Cataluna, Catalonia, Catalunya
Cataluña is a small "country" in the North East of Spain with its own cultural identity and language - Catalan. Cataluña (also written Catalonia or Catalunya) borders with France in the North and its Mediterranean coastline stretches for over 500 kilometres to the Ebro Delta in its southern province of Tarragona. It is a wonderfully diverse region offering something for everyone. In the North the Pyrenees offer skiing and great hiking country, while on the coast both sailing and scuba diving are available. Golf has also taken off in a big way in last few years and Cataluña has several award-winning golf courses.

Cataluña's most well known "costa" has to be the Costa Brava which stretches from the French border to just north of Barcelona and is in the province of Girona. The Costa Brava was Spain's first package tour destination for northern Europeans and has remained popular but fortunately (with the exception of a few resorts) is still unspoilt. The picturesque coastline has inspired many artists and writers over the years and it is easy to see why - beautiful crystal clear waters meeting rocky promontories and little sandy coves backed by pine-clad cliffs and fishing villages; but inland is just as charming with pretty medieval villages, castles and other monuments scattered about the fertile countryside. Worth visiting in this area is the Dalí museum in Figueras, the medieval village of Pals, and on the coast the beautiful bays of Tamariu, Aigua Blava, Calella de Palafrugell and Llanfranc.

South of Barcelona, where the land becomes much flatter, is the Costa Dorada, or Golden Coast. The long sandy beaches are excellent and it is here where you can find the elegant cosmopolitan resort of Sitges. For a great family day out the theme park of Port Aventura near the resort of Salou is not to be missed. Also visit the city of Tarragona where Roman remains can be found as well as a fine Gothic cathedral or drive inland to the medieval market town of La Bisbal, to buy ceramics.

Definitely not to be missed is the vibrant city of Barcelona, the capital of Cataluña and a very popular short break destination. It has interesting architecture both modern and old (many examples of the modernist architect Gaudí can be seen here), museums, art galleries and theatres, the amazing Sagrada Familia church and of course the shops, restaurants and numerous tapas bars. We don't recommend taking a car into the centre as it is notoriously difficult to park, but you can easily get about on the metro, which is quick, cheap and efficient, or probably the best way to get to know the city is by walking.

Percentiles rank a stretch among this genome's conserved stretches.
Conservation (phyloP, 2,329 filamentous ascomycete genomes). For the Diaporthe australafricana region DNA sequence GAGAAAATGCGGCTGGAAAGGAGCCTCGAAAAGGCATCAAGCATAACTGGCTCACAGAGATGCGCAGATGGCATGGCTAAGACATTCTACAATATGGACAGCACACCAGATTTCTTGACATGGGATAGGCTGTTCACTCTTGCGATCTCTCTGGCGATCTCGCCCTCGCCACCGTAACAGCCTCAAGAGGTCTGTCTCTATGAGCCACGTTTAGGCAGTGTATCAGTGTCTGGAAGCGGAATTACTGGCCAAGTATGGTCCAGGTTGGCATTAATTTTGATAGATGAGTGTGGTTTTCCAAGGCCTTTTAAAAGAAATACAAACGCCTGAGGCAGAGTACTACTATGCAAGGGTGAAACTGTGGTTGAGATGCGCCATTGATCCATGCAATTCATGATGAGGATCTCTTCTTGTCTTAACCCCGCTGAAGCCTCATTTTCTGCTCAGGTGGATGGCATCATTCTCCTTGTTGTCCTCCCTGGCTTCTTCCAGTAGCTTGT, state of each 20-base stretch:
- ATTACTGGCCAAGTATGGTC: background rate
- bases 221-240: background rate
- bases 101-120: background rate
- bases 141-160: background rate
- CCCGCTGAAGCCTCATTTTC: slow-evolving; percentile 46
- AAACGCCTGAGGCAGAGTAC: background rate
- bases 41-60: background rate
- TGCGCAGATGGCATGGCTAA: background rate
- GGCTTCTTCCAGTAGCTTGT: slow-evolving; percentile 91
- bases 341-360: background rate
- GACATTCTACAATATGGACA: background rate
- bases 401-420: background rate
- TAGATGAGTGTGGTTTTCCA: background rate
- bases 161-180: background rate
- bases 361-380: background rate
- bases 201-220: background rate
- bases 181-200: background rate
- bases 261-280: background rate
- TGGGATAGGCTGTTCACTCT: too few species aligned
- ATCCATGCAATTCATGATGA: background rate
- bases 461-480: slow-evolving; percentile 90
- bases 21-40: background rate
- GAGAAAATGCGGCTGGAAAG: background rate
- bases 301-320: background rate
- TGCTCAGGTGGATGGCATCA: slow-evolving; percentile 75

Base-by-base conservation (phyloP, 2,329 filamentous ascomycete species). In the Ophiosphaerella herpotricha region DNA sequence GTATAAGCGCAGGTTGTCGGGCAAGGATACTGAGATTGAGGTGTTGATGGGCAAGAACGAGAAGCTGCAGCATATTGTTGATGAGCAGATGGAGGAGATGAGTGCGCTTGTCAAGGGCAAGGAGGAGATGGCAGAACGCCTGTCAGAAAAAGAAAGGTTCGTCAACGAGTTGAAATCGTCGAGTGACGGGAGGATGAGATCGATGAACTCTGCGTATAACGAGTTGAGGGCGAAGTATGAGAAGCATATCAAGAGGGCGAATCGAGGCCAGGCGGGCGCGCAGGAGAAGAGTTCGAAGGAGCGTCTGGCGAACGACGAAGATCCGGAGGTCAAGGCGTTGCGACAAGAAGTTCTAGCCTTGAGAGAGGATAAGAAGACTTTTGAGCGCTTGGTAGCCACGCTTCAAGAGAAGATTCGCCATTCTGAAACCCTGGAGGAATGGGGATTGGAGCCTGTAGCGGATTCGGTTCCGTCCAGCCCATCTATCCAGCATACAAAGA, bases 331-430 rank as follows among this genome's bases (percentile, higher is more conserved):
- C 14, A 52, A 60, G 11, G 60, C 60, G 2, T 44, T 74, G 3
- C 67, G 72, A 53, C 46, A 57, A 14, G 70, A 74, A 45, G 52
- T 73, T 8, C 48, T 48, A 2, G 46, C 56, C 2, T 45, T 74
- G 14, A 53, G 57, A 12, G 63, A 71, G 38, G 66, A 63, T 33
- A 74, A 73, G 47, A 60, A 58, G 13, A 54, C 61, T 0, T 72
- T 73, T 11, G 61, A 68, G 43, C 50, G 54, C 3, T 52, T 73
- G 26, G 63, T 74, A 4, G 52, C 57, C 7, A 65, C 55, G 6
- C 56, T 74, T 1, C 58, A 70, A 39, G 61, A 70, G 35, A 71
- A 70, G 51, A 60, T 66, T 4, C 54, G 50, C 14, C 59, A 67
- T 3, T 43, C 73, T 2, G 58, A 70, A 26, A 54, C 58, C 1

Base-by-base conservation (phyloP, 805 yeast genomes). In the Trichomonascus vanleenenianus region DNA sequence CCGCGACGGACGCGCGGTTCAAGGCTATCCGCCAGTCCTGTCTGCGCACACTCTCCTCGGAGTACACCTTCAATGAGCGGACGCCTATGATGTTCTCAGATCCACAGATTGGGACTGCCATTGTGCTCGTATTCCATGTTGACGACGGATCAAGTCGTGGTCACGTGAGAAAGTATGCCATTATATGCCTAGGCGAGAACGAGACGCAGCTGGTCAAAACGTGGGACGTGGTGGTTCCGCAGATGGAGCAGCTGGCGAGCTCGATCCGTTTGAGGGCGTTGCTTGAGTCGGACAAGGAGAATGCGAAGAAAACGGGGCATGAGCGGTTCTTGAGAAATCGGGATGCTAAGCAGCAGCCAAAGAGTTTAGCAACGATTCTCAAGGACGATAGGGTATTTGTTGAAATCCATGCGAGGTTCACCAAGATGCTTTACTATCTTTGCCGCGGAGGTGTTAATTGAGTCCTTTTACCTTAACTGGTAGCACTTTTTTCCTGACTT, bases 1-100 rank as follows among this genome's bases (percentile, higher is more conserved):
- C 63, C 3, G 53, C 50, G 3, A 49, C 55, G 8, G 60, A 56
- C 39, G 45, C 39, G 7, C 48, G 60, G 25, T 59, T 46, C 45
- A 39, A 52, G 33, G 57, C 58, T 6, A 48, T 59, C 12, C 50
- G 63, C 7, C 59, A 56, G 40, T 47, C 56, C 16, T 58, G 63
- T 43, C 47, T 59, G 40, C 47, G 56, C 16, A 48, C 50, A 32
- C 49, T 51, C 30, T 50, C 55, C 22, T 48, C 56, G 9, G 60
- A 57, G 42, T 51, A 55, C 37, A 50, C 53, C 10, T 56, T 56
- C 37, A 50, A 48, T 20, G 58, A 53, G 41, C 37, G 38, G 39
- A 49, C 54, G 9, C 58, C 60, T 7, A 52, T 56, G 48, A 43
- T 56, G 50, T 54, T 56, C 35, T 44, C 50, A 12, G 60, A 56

A short trip outside of Barcelona is Montserrat, famed for its monastery and declared a conservation area by UNESCO. You can take the funicular (cable car) up there where you can enjoy spectacular views.

Just inland from Barcelona lies one of Spain's most important wine producing regions and this is where Cava (Spanish champagne) is produced. There is an excellent wine museum in Vilafranc del Penedés where you can taste the wines ( but it's closed on Mondays). Also while in Cataluña you will get to know the local cuisine which uses locally produced ingredients such as wild mushrooms from the Pyrenees, local trout from the mountain streams and various freshly caught fish from the coast and also wonderful Mediterranean vegetables such as aubergines, peppers, tomatoes, olives and garlic (it's used liberally in a lot of dishes, so be warned!). But the Catalans like sweet things too and are well known for their "crema catalana" dessert.

Not strictly a part of Cataluña, but within reach, is the old mediaeval kingdom of Aragon, a relatively remote area of Spain and totally unspoilt. With its lakes, rivers, mountains and lush valleys the area is popular for both sports and nature lovers. Aragon's three provinces are Zaragoza, Huesca and Teruel. On the banks of the River Ebro lies Zaragoza the regional capital and an important historical town. During the Middle Ages it was the seat of the kings of Aragon, but its origins are both Roman and Moorish. It has a medieval Cathedral, 17th century Basilica and a Moorish Palace (the Aljaferia) and in the surrounding countryside are several castles. Lying in the foothills of the Pyrenees is the market town of Huesca which is within easy reach of several attractions, including the Ordesa National Park and nearby pretty medieval town of Ainsa, a good base for walking, cycling and climbing. Teruel is the third province of Aragon and is situated in the south of the region. Its capital sits on a hill surrounded by the gorges of the Rio Turia. It has a strong Moorish influence and examples of this can be seen throughout the province.